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#934915 10/03/08 05:51 AM
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I think the "old acoustic" issue comes from me - Gary didn't say some people prefer an old acoustic, but did respond to my post about the incredibly bad acoustic that I played for three days, "glad" to have a chance. So maybe I should put this into perspective, Gary.

I would not want to be constantly playing that clunker. However, while I'm playing the digital I must imagine the action and its response. I cannot interact with what isn't there so I'm not learning anything through my fingertips. So I was playing that clunker exclusively for that purpose, and it did help me. I was feeling my way into what a piano actually is and I needed that.

I should add that I am very tactile as an amateur musician and my ears reach out to hear things. It is oddly disturbing to play something which produces sound artificially. I will press down the key and the sound comes at a particular point where it's been programmed to respond and it's oddly out of synch with what I'm doing, and I can feel that. It's not responding to my real actions in a more subtle manner. When I play an instrument I am constantly interacting. For example, my alto recorder has a sweet sound but it does not have the same sound when someone else simply blows into it. I love the G: blow with just the right volume, letting it swell just so, and this resonance begins to vibrate within it, and I'm feeling for this resonance with my breath and my ears, keeping it going. That kind of thing exists with a piano too, even though it is so mechanical - and with the DP that isn't there. When you reach for something that is not there it is a really odd sensation: you have to tune out.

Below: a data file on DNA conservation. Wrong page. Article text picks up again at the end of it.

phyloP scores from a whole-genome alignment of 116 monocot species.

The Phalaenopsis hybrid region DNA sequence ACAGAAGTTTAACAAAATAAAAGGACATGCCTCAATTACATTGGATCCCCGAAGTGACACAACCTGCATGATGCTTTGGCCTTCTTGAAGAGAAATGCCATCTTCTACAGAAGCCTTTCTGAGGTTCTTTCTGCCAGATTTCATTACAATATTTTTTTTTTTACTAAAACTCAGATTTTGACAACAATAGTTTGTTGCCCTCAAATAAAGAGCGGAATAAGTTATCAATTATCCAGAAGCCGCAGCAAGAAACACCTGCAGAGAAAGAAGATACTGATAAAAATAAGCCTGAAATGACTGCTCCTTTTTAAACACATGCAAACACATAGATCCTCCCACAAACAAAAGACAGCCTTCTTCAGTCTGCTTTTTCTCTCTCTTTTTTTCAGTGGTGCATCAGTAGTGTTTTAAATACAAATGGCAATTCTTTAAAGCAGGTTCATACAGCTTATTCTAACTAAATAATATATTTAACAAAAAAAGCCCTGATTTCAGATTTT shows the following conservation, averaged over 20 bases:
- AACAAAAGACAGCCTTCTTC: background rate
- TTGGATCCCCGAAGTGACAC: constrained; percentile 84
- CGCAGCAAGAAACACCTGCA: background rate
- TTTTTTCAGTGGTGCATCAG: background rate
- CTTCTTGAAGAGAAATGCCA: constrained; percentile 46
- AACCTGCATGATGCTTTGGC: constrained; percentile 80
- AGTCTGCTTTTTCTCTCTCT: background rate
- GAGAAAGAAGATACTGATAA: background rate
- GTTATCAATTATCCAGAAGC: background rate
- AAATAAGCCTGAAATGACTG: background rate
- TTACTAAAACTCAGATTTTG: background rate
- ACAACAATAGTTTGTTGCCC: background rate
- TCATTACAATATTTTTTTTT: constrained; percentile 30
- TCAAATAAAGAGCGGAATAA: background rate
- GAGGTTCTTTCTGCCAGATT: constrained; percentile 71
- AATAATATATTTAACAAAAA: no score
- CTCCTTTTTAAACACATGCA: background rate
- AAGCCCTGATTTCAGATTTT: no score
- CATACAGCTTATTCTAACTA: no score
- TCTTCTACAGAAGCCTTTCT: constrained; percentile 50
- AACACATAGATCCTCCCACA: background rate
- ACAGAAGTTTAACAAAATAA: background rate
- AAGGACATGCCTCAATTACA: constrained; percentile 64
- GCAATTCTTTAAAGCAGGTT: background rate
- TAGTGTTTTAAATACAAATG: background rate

Sound is another thing. This DP was used for accompanying in classical music by professionals, and I got it second hand from friends. It has a nice sound in a room, especially 3 or 4 feet away. But up close it's different. The first time I played it there was a weird quality, like a secondary sound in a hollow tin can mixed with peach-almond that disturbed me. It was in a room with an acoustic, and we went back and forth. I was hearing something artificially put in that at a distance mimics an acoustic. As you play louder, the backboard of an acoustic will resonate in a particular way and you will hear this resonance 3-dimensionally with different kinds of frequencies (the partials, probably) coming out. That's what they put into the digital, but it was all coming out of one speaker from one location. The effect at a distance is good. But up close it disturbed me. It no longer disturbs me, and I'm also aware that my ears have closed off to subtle sounds, and this bothers me. Fortunately this "surround sound" isn't there when I use ear phones.

If I were already trained on a piano it would be a smaller matter because that knowledge would reside in my nerve endings. For learning, I am using my DP for whatever I can get out of it, but I am aware that a lot is missing.

Take the damper pedal. I can't feel my way into timing, but only an approximation of timing. Nothing is really engaging.

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#934916 10/03/08 06:38 AM